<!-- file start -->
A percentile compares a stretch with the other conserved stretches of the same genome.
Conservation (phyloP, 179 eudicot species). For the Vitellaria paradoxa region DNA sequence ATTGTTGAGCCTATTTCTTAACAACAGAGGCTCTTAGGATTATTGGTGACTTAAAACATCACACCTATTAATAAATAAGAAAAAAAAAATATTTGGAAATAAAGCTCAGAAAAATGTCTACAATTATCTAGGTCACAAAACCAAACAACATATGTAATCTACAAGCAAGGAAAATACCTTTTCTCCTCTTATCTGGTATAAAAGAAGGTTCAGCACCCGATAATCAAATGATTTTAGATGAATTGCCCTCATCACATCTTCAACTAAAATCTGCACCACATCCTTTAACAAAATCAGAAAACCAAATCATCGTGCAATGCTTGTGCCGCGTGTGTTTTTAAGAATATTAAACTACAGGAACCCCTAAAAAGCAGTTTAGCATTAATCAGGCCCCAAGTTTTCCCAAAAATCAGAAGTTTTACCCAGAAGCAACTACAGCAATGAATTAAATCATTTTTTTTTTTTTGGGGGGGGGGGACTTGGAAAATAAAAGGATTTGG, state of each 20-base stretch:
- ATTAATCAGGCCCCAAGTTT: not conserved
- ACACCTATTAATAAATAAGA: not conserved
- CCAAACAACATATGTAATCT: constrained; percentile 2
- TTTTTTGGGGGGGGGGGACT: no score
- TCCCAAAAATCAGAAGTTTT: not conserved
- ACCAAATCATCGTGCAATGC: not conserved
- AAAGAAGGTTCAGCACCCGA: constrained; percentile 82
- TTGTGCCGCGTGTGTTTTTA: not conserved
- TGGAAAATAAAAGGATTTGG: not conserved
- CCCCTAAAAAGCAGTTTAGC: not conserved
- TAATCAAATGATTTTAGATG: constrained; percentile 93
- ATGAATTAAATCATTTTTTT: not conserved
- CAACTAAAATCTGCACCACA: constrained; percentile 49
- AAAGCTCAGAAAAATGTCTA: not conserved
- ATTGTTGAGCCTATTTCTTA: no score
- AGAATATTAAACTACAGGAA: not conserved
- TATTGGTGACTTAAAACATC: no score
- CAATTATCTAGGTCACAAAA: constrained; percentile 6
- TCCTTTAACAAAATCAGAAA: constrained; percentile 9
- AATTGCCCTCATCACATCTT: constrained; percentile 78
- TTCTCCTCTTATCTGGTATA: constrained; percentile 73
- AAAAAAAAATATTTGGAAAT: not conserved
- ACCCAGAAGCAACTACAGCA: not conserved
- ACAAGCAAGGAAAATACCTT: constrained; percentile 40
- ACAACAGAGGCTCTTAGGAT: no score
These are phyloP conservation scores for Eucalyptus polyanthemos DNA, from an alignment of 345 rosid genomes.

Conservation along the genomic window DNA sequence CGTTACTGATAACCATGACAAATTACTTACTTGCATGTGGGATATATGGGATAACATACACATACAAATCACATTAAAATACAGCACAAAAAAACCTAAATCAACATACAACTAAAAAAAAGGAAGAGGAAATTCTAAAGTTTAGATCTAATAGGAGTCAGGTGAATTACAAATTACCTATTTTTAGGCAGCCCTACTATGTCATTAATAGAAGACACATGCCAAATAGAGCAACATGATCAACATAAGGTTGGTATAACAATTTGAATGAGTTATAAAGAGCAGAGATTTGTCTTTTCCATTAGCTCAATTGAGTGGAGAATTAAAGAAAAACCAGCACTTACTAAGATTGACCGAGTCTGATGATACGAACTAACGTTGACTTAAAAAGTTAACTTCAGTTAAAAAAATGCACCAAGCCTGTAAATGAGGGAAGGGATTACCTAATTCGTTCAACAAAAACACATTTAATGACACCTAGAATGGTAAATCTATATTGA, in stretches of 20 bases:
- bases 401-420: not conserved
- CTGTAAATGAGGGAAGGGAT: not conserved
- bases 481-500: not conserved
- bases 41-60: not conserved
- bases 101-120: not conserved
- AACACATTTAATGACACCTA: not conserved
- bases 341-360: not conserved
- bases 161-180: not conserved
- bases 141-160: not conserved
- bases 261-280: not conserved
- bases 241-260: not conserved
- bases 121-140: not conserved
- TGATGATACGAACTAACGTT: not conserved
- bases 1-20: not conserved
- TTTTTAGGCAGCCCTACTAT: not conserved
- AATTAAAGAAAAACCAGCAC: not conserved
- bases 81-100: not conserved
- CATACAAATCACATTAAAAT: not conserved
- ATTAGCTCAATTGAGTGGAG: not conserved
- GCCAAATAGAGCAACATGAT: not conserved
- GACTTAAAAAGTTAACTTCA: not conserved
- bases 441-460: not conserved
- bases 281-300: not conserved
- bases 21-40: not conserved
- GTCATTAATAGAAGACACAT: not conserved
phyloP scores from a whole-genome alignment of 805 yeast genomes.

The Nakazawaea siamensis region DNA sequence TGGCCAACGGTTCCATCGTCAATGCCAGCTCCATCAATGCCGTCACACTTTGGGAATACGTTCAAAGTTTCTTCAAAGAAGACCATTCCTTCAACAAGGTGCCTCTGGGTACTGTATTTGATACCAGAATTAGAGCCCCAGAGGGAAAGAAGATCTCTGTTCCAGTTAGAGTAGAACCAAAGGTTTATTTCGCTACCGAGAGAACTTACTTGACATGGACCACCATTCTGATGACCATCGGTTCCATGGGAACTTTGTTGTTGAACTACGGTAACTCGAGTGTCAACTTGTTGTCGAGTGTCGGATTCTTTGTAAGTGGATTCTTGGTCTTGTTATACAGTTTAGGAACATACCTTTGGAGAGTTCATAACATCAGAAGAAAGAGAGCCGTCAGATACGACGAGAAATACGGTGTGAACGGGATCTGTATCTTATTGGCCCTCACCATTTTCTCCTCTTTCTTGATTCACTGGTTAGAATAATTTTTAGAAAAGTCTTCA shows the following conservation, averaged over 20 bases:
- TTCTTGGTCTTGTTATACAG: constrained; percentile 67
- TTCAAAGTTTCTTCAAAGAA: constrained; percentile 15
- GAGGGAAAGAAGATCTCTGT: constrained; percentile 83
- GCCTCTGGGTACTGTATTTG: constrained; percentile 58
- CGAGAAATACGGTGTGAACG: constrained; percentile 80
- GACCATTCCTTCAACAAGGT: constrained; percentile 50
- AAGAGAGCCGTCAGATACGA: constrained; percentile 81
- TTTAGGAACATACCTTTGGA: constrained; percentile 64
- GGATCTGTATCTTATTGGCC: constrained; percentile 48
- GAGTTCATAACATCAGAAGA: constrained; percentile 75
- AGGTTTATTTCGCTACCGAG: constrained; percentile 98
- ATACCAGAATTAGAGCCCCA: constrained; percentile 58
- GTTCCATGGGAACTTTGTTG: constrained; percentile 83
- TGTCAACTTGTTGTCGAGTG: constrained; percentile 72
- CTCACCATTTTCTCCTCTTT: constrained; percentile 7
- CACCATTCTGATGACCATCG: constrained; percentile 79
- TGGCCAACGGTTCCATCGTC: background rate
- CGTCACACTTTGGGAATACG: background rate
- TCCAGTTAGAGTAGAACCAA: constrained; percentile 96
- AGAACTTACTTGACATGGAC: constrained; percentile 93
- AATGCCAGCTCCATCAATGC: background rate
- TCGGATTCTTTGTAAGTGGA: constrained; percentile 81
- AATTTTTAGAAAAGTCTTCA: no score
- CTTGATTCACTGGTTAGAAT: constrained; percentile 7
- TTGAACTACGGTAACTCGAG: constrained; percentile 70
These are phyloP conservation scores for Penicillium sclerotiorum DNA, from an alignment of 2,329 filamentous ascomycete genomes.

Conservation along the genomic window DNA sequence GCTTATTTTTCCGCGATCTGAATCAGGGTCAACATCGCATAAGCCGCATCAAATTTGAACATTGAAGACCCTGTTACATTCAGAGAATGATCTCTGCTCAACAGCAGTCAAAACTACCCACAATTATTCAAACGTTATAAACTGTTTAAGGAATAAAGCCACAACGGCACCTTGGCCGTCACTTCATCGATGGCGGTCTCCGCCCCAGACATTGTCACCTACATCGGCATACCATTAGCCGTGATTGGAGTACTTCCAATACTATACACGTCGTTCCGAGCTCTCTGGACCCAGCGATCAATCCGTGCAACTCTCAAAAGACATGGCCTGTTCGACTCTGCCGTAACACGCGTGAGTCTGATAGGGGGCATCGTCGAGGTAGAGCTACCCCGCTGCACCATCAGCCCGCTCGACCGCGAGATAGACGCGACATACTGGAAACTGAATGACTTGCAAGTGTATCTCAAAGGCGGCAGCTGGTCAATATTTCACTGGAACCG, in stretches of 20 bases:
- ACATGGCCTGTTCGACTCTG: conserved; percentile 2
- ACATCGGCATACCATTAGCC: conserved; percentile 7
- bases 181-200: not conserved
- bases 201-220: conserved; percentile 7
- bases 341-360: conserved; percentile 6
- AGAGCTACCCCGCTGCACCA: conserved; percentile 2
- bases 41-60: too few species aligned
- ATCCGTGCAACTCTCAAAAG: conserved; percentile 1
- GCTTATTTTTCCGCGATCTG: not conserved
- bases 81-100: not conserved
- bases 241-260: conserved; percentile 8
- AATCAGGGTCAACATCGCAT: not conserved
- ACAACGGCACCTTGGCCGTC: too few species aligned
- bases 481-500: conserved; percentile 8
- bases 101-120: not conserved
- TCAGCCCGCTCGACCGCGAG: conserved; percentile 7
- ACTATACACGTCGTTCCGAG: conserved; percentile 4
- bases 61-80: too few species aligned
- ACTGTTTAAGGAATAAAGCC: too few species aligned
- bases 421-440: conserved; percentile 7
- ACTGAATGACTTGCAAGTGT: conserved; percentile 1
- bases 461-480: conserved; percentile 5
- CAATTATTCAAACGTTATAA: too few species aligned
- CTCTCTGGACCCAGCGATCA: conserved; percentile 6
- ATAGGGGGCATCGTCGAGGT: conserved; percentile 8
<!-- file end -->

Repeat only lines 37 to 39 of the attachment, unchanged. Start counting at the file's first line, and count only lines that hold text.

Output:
- bases 161-180: not conserved
- bases 141-160: not conserved
- bases 261-280: not conserved